I also have a lot of issues with Rosalie, as her arc is gentler (she comes around much faster) and also rougher at the same time- at one point, it’s implied that her character and two Native American women are raped. While I get the GOT argument of “these were the times!” it’s an event that happens without purpose- there’s nothing that comes out of it and Rosalie more or less remains the same character. This issue is solely used for the purpose to show Blocker, a man and not the victim, becoming more sensitive to other people- he tenderly asks Rosalie and Yellow Hawk (not even the two women) if they need more time. As Rosalie has her own development and own relationships with the other women, I think they deserved more from this instead of just servicing Blocker. Also, she’s been through enough- did this really need to be added in here? Did you really need that plot point? [inhales sharply] NEXT.
There’s also the issue of telling this kind of story from a white character’s point of view; however, given the controversial and somewhat rejected subject matter, this is appropriate within the Hollywood guidelines. This film intended to stir, provoke, and continue the conversation:
- It’s clear that accuracy and representation were at the top of priorities and it’s all director Scott Cooper’s efforts behind the scenes, from the actors to the consultants to the language spoken on-screen.
- This movie was self-financed without a distributor.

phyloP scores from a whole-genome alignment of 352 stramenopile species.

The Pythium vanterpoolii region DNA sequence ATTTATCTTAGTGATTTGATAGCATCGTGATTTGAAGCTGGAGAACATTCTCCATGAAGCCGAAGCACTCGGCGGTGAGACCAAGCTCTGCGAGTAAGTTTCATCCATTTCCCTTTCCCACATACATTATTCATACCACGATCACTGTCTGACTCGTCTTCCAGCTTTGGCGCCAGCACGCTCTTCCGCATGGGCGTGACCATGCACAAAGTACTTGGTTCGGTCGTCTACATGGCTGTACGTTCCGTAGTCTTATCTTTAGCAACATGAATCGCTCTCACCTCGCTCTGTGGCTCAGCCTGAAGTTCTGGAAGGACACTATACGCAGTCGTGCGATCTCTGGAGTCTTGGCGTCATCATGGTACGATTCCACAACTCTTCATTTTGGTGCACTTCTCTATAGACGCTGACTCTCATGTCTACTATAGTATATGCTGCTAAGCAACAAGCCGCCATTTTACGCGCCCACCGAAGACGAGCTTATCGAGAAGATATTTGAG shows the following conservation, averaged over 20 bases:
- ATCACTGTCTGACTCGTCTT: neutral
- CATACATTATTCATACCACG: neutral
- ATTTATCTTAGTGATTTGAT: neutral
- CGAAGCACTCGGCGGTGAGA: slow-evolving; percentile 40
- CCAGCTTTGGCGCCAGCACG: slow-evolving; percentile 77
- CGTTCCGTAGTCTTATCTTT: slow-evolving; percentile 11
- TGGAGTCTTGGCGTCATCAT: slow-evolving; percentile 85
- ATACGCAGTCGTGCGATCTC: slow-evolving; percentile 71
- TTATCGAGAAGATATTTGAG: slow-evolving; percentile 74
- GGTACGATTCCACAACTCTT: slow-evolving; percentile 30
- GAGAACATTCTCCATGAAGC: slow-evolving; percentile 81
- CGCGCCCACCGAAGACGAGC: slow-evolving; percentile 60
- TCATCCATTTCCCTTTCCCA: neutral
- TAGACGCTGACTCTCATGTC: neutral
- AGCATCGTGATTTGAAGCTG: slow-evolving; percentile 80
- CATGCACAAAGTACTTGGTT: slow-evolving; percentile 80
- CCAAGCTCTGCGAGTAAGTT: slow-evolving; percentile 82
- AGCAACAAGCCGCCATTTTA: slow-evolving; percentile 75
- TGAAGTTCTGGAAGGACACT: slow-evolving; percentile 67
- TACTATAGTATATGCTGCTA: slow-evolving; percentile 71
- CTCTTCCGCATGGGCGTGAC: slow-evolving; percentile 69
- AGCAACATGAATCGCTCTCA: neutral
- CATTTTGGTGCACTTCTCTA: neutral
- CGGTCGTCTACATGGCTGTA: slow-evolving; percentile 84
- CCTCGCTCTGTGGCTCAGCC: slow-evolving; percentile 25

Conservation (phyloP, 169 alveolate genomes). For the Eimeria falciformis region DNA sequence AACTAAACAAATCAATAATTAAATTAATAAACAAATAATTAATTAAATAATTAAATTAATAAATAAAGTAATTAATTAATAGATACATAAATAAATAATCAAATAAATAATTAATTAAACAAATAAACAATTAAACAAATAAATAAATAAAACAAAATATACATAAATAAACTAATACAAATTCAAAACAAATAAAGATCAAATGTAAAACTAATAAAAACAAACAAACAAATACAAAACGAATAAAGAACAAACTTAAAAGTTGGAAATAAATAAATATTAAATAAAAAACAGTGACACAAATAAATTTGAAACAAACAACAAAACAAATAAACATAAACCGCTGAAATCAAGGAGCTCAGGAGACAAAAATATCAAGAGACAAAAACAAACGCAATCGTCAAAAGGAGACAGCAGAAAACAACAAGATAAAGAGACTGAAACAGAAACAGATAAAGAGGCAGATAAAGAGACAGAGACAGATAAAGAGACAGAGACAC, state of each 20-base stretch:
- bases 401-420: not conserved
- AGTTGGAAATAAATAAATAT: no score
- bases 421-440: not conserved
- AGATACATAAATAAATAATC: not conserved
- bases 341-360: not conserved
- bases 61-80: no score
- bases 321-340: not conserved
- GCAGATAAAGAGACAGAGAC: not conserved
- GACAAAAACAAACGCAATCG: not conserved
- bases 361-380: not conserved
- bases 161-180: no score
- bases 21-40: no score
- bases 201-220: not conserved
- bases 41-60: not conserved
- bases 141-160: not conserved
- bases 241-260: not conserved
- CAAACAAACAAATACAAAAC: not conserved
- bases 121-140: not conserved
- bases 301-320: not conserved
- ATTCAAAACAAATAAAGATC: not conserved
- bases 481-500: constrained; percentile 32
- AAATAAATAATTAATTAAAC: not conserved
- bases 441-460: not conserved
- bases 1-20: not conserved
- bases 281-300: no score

- We don’t get to see a lot of mainstream Native American films told from a Native American’s point of view, much less one that is this graphic in content and detail of the oppression they faced.
- It makes a lot of sense to bring these topics to the conversation using Bale’s star power. He’s the most beloved Batman so it’s automatically regarded as mainstream. (Less formally: rope ‘em in, then ask them the hard questions.)
I think this is the first mainstream Western I’ve seen that discusses this kind of content in this way, specifically posing Native Americans as the victims of this all. (If I’m missing anything, holler at me! Would love to see it.) Hopefully, the conversation can continue with more voices, more accuracy, and better execution.
Most of the film’s poignant moments are left to Studi, who as Yellow Hawk might have done bad things but as responses to what was being threatened- nothing indefensible. I’ve always liked Studi as an actor and I think this role really suited him. (He said in a recent interview he wants to make an old dude’s movie like Morgan Freeman’s Going in Style… Can we please please please make that happen?)
Overall, I think Hostiles does an excellent job of bringing today’s topics to the forefront, often things mainstream America doesn’t associate with this time period. I hope the following slowly comes out of this:
- Better opportunities for Native Americans working in film and television
- More/better opportunities to show the Native American experience and perspective
- More widespread, accurate knowledge of the US and government’s involvement and treatment of Native people(s)
- More accurate textbooks and education on the subject
- Honorary Oscar for Studi